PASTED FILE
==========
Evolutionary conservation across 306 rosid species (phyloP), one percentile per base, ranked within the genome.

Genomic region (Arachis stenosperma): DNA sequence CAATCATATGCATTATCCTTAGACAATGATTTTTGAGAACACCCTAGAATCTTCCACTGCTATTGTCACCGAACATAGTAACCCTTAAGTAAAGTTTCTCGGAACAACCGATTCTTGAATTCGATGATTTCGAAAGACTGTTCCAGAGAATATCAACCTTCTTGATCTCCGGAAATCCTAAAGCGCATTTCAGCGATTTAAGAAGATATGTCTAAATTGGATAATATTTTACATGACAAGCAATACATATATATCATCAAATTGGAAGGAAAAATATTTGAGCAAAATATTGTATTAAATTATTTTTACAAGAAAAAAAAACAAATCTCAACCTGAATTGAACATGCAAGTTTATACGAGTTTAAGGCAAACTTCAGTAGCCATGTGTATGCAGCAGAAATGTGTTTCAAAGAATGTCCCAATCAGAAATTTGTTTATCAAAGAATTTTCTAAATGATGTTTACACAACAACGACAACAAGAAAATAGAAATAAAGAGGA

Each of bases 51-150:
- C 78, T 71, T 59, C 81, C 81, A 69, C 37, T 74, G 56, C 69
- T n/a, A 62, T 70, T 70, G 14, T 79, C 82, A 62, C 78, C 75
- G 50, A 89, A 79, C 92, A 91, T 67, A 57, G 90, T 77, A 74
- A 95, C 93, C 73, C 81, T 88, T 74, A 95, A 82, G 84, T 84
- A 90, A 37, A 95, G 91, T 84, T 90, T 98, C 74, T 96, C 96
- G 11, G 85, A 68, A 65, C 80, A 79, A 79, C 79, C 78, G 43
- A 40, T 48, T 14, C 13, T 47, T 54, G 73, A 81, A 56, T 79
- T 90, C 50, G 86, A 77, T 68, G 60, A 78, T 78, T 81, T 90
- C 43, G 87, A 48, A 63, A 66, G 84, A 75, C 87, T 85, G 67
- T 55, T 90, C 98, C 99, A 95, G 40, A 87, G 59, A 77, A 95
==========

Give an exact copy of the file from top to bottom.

Evolutionary conservation across 306 rosid species (phyloP), one percentile per base, ranked within the genome.

Genomic region (Arachis stenosperma): DNA sequence CAATCATATGCATTATCCTTAGACAATGATTTTTGAGAACACCCTAGAATCTTCCACTGCTATTGTCACCGAACATAGTAACCCTTAAGTAAAGTTTCTCGGAACAACCGATTCTTGAATTCGATGATTTCGAAAGACTGTTCCAGAGAATATCAACCTTCTTGATCTCCGGAAATCCTAAAGCGCATTTCAGCGATTTAAGAAGATATGTCTAAATTGGATAATATTTTACATGACAAGCAATACATATATATCATCAAATTGGAAGGAAAAATATTTGAGCAAAATATTGTATTAAATTATTTTTACAAGAAAAAAAAACAAATCTCAACCTGAATTGAACATGCAAGTTTATACGAGTTTAAGGCAAACTTCAGTAGCCATGTGTATGCAGCAGAAATGTGTTTCAAAGAATGTCCCAATCAGAAATTTGTTTATCAAAGAATTTTCTAAATGATGTTTACACAACAACGACAACAAGAAAATAGAAATAAAGAGGA

Each of bases 51-150:
- C 78, T 71, T 59, C 81, C 81, A 69, C 37, T 74, G 56, C 69
- T n/a, A 62, T 70, T 70, G 14, T 79, C 82, A 62, C 78, C 75
- G 50, A 89, A 79, C 92, A 91, T 67, A 57, G 90, T 77, A 74
- A 95, C 93, C 73, C 81, T 88, T 74, A 95, A 82, G 84, T 84
- A 90, A 37, A 95, G 91, T 84, T 90, T 98, C 74, T 96, C 96
- G 11, G 85, A 68, A 65, C 80, A 79, A 79, C 79, C 78, G 43
- A 40, T 48, T 14, C 13, T 47, T 54, G 73, A 81, A 56, T 79
- T 90, C 50, G 86, A 77, T 68, G 60, A 78, T 78, T 81, T 90
- C 43, G 87, A 48, A 63, A 66, G 84, A 75, C 87, T 85, G 67
- T 55, T 90, C 98, C 99, A 95, G 40, A 87, G 59, A 77, A 95